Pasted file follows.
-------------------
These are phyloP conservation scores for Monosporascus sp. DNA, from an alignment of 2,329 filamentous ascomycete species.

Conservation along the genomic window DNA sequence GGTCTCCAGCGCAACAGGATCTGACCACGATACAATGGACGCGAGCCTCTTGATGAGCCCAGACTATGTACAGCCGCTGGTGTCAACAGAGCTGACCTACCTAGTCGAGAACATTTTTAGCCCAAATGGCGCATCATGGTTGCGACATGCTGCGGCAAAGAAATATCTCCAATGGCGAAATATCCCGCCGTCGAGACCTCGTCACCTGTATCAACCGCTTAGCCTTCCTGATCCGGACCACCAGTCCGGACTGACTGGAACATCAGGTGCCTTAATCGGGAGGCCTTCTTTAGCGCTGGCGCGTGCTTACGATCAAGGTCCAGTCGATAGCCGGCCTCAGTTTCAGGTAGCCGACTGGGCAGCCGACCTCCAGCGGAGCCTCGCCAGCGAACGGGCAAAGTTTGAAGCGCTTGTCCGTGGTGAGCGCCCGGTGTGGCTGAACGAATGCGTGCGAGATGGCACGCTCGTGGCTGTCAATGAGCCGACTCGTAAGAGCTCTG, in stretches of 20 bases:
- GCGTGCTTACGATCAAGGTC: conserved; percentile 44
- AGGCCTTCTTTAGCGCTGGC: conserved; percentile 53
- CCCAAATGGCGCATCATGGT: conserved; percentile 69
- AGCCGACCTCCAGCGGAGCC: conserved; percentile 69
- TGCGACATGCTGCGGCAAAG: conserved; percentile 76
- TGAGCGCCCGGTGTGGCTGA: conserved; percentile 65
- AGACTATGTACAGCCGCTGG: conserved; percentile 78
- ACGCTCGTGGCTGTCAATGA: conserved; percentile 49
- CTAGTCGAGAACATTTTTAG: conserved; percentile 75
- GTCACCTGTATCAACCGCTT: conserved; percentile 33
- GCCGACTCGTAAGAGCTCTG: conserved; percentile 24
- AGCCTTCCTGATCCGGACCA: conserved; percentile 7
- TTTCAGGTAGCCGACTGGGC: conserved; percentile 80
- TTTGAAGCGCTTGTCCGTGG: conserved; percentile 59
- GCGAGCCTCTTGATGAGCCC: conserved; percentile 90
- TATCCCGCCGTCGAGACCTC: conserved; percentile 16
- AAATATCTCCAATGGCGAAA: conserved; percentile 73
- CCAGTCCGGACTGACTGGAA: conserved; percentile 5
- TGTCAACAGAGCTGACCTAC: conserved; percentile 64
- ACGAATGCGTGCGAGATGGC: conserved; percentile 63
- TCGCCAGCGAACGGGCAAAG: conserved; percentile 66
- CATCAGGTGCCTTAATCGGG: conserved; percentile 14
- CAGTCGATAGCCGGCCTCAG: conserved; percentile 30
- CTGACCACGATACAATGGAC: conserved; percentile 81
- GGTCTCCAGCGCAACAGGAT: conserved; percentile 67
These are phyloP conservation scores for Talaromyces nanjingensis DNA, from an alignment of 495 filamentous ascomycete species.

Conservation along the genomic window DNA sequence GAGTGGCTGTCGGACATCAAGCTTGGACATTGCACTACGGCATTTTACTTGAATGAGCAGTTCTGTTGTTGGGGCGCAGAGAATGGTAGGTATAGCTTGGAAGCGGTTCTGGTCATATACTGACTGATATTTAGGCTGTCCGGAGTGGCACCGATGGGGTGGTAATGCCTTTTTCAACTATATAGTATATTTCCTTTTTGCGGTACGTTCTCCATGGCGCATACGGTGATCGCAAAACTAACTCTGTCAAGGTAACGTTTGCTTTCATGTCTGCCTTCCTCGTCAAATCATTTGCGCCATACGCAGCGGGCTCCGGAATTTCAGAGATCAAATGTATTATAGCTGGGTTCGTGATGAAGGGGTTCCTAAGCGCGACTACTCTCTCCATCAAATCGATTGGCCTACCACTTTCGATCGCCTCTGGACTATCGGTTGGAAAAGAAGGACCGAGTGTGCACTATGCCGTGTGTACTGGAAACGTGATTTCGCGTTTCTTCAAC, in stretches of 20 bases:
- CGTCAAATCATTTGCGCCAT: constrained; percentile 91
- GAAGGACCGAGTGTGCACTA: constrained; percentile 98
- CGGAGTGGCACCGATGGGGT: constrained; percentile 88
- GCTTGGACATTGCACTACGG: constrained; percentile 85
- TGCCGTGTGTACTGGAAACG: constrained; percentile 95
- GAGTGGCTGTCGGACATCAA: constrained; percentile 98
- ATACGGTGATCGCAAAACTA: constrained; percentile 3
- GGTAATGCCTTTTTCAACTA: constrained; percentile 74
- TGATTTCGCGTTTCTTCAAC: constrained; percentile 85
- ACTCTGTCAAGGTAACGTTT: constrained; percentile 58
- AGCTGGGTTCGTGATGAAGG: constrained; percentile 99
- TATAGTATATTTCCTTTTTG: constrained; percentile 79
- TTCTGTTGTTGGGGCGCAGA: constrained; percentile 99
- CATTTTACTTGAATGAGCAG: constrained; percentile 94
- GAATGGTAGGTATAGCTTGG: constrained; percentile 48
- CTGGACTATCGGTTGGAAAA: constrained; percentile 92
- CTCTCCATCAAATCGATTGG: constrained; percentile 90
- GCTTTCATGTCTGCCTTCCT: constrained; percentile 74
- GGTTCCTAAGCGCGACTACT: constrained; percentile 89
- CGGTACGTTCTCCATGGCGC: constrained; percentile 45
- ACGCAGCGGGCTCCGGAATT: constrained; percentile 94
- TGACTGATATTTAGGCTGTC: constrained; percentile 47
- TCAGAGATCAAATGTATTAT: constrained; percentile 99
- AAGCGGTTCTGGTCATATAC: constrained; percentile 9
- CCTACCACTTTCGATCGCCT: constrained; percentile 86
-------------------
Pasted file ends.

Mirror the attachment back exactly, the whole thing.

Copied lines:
These are phyloP conservation scores for Monosporascus sp. DNA, from an alignment of 2,329 filamentous ascomycete species.

Conservation along the genomic window DNA sequence GGTCTCCAGCGCAACAGGATCTGACCACGATACAATGGACGCGAGCCTCTTGATGAGCCCAGACTATGTACAGCCGCTGGTGTCAACAGAGCTGACCTACCTAGTCGAGAACATTTTTAGCCCAAATGGCGCATCATGGTTGCGACATGCTGCGGCAAAGAAATATCTCCAATGGCGAAATATCCCGCCGTCGAGACCTCGTCACCTGTATCAACCGCTTAGCCTTCCTGATCCGGACCACCAGTCCGGACTGACTGGAACATCAGGTGCCTTAATCGGGAGGCCTTCTTTAGCGCTGGCGCGTGCTTACGATCAAGGTCCAGTCGATAGCCGGCCTCAGTTTCAGGTAGCCGACTGGGCAGCCGACCTCCAGCGGAGCCTCGCCAGCGAACGGGCAAAGTTTGAAGCGCTTGTCCGTGGTGAGCGCCCGGTGTGGCTGAACGAATGCGTGCGAGATGGCACGCTCGTGGCTGTCAATGAGCCGACTCGTAAGAGCTCTG, in stretches of 20 bases:
- GCGTGCTTACGATCAAGGTC: conserved; percentile 44
- AGGCCTTCTTTAGCGCTGGC: conserved; percentile 53
- CCCAAATGGCGCATCATGGT: conserved; percentile 69
- AGCCGACCTCCAGCGGAGCC: conserved; percentile 69
- TGCGACATGCTGCGGCAAAG: conserved; percentile 76
- TGAGCGCCCGGTGTGGCTGA: conserved; percentile 65
- AGACTATGTACAGCCGCTGG: conserved; percentile 78
- ACGCTCGTGGCTGTCAATGA: conserved; percentile 49
- CTAGTCGAGAACATTTTTAG: conserved; percentile 75
- GTCACCTGTATCAACCGCTT: conserved; percentile 33
- GCCGACTCGTAAGAGCTCTG: conserved; percentile 24
- AGCCTTCCTGATCCGGACCA: conserved; percentile 7
- TTTCAGGTAGCCGACTGGGC: conserved; percentile 80
- TTTGAAGCGCTTGTCCGTGG: conserved; percentile 59
- GCGAGCCTCTTGATGAGCCC: conserved; percentile 90
- TATCCCGCCGTCGAGACCTC: conserved; percentile 16
- AAATATCTCCAATGGCGAAA: conserved; percentile 73
- CCAGTCCGGACTGACTGGAA: conserved; percentile 5
- TGTCAACAGAGCTGACCTAC: conserved; percentile 64
- ACGAATGCGTGCGAGATGGC: conserved; percentile 63
- TCGCCAGCGAACGGGCAAAG: conserved; percentile 66
- CATCAGGTGCCTTAATCGGG: conserved; percentile 14
- CAGTCGATAGCCGGCCTCAG: conserved; percentile 30
- CTGACCACGATACAATGGAC: conserved; percentile 81
- GGTCTCCAGCGCAACAGGAT: conserved; percentile 67
These are phyloP conservation scores for Talaromyces nanjingensis DNA, from an alignment of 495 filamentous ascomycete species.

Conservation along the genomic window DNA sequence GAGTGGCTGTCGGACATCAAGCTTGGACATTGCACTACGGCATTTTACTTGAATGAGCAGTTCTGTTGTTGGGGCGCAGAGAATGGTAGGTATAGCTTGGAAGCGGTTCTGGTCATATACTGACTGATATTTAGGCTGTCCGGAGTGGCACCGATGGGGTGGTAATGCCTTTTTCAACTATATAGTATATTTCCTTTTTGCGGTACGTTCTCCATGGCGCATACGGTGATCGCAAAACTAACTCTGTCAAGGTAACGTTTGCTTTCATGTCTGCCTTCCTCGTCAAATCATTTGCGCCATACGCAGCGGGCTCCGGAATTTCAGAGATCAAATGTATTATAGCTGGGTTCGTGATGAAGGGGTTCCTAAGCGCGACTACTCTCTCCATCAAATCGATTGGCCTACCACTTTCGATCGCCTCTGGACTATCGGTTGGAAAAGAAGGACCGAGTGTGCACTATGCCGTGTGTACTGGAAACGTGATTTCGCGTTTCTTCAAC, in stretches of 20 bases:
- CGTCAAATCATTTGCGCCAT: constrained; percentile 91
- GAAGGACCGAGTGTGCACTA: constrained; percentile 98
- CGGAGTGGCACCGATGGGGT: constrained; percentile 88
- GCTTGGACATTGCACTACGG: constrained; percentile 85
- TGCCGTGTGTACTGGAAACG: constrained; percentile 95
- GAGTGGCTGTCGGACATCAA: constrained; percentile 98
- ATACGGTGATCGCAAAACTA: constrained; percentile 3
- GGTAATGCCTTTTTCAACTA: constrained; percentile 74
- TGATTTCGCGTTTCTTCAAC: constrained; percentile 85
- ACTCTGTCAAGGTAACGTTT: constrained; percentile 58
- AGCTGGGTTCGTGATGAAGG: constrained; percentile 99
- TATAGTATATTTCCTTTTTG: constrained; percentile 79
- TTCTGTTGTTGGGGCGCAGA: constrained; percentile 99
- CATTTTACTTGAATGAGCAG: constrained; percentile 94
- GAATGGTAGGTATAGCTTGG: constrained; percentile 48
- CTGGACTATCGGTTGGAAAA: constrained; percentile 92
- CTCTCCATCAAATCGATTGG: constrained; percentile 90
- GCTTTCATGTCTGCCTTCCT: constrained; percentile 74
- GGTTCCTAAGCGCGACTACT: constrained; percentile 89
- CGGTACGTTCTCCATGGCGC: constrained; percentile 45
- ACGCAGCGGGCTCCGGAATT: constrained; percentile 94
- TGACTGATATTTAGGCTGTC: constrained; percentile 47
- TCAGAGATCAAATGTATTAT: constrained; percentile 99
- AAGCGGTTCTGGTCATATAC: constrained; percentile 9
- CCTACCACTTTCGATCGCCT: constrained; percentile 86